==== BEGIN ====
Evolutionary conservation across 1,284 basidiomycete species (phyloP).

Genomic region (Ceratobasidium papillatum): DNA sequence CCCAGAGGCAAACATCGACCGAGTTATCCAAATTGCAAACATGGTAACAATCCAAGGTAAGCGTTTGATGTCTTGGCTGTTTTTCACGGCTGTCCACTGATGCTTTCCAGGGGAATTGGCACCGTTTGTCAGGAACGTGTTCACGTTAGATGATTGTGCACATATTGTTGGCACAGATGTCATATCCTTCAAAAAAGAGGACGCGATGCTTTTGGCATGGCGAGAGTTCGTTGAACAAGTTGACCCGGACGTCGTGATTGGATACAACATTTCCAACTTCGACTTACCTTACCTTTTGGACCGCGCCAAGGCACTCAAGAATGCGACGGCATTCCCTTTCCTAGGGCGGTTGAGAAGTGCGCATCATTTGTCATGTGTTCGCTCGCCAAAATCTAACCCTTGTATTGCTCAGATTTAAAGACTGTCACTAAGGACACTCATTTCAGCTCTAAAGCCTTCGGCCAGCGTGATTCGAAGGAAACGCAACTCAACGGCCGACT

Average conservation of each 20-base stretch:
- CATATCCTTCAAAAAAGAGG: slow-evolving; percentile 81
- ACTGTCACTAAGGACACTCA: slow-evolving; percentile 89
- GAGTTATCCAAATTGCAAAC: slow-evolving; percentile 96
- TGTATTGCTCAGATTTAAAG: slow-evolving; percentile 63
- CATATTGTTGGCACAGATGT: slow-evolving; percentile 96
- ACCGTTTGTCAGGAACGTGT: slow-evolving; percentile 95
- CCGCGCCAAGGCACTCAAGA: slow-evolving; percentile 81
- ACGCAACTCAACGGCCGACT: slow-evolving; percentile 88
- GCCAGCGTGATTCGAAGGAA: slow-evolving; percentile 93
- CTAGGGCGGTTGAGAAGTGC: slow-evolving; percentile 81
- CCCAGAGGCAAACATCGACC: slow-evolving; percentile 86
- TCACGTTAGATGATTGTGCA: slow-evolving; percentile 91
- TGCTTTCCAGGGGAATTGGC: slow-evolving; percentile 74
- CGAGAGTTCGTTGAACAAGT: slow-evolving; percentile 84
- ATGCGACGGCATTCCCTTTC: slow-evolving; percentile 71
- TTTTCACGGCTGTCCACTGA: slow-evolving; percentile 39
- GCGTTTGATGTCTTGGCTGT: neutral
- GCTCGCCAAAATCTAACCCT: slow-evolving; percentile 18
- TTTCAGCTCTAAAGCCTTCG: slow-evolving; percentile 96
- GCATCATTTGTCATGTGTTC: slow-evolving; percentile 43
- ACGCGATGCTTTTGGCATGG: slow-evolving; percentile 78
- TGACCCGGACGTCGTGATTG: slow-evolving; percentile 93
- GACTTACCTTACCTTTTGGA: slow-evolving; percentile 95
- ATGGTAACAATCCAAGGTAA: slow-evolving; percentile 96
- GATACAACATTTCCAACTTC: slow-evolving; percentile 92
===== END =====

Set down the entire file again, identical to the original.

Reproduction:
Evolutionary conservation across 1,284 basidiomycete species (phyloP).

Genomic region (Ceratobasidium papillatum): DNA sequence CCCAGAGGCAAACATCGACCGAGTTATCCAAATTGCAAACATGGTAACAATCCAAGGTAAGCGTTTGATGTCTTGGCTGTTTTTCACGGCTGTCCACTGATGCTTTCCAGGGGAATTGGCACCGTTTGTCAGGAACGTGTTCACGTTAGATGATTGTGCACATATTGTTGGCACAGATGTCATATCCTTCAAAAAAGAGGACGCGATGCTTTTGGCATGGCGAGAGTTCGTTGAACAAGTTGACCCGGACGTCGTGATTGGATACAACATTTCCAACTTCGACTTACCTTACCTTTTGGACCGCGCCAAGGCACTCAAGAATGCGACGGCATTCCCTTTCCTAGGGCGGTTGAGAAGTGCGCATCATTTGTCATGTGTTCGCTCGCCAAAATCTAACCCTTGTATTGCTCAGATTTAAAGACTGTCACTAAGGACACTCATTTCAGCTCTAAAGCCTTCGGCCAGCGTGATTCGAAGGAAACGCAACTCAACGGCCGACT

Average conservation of each 20-base stretch:
- CATATCCTTCAAAAAAGAGG: slow-evolving; percentile 81
- ACTGTCACTAAGGACACTCA: slow-evolving; percentile 89
- GAGTTATCCAAATTGCAAAC: slow-evolving; percentile 96
- TGTATTGCTCAGATTTAAAG: slow-evolving; percentile 63
- CATATTGTTGGCACAGATGT: slow-evolving; percentile 96
- ACCGTTTGTCAGGAACGTGT: slow-evolving; percentile 95
- CCGCGCCAAGGCACTCAAGA: slow-evolving; percentile 81
- ACGCAACTCAACGGCCGACT: slow-evolving; percentile 88
- GCCAGCGTGATTCGAAGGAA: slow-evolving; percentile 93
- CTAGGGCGGTTGAGAAGTGC: slow-evolving; percentile 81
- CCCAGAGGCAAACATCGACC: slow-evolving; percentile 86
- TCACGTTAGATGATTGTGCA: slow-evolving; percentile 91
- TGCTTTCCAGGGGAATTGGC: slow-evolving; percentile 74
- CGAGAGTTCGTTGAACAAGT: slow-evolving; percentile 84
- ATGCGACGGCATTCCCTTTC: slow-evolving; percentile 71
- TTTTCACGGCTGTCCACTGA: slow-evolving; percentile 39
- GCGTTTGATGTCTTGGCTGT: neutral
- GCTCGCCAAAATCTAACCCT: slow-evolving; percentile 18
- TTTCAGCTCTAAAGCCTTCG: slow-evolving; percentile 96
- GCATCATTTGTCATGTGTTC: slow-evolving; percentile 43
- ACGCGATGCTTTTGGCATGG: slow-evolving; percentile 78
- TGACCCGGACGTCGTGATTG: slow-evolving; percentile 93
- GACTTACCTTACCTTTTGGA: slow-evolving; percentile 95
- ATGGTAACAATCCAAGGTAA: slow-evolving; percentile 96
- GATACAACATTTCCAACTTC: slow-evolving; percentile 92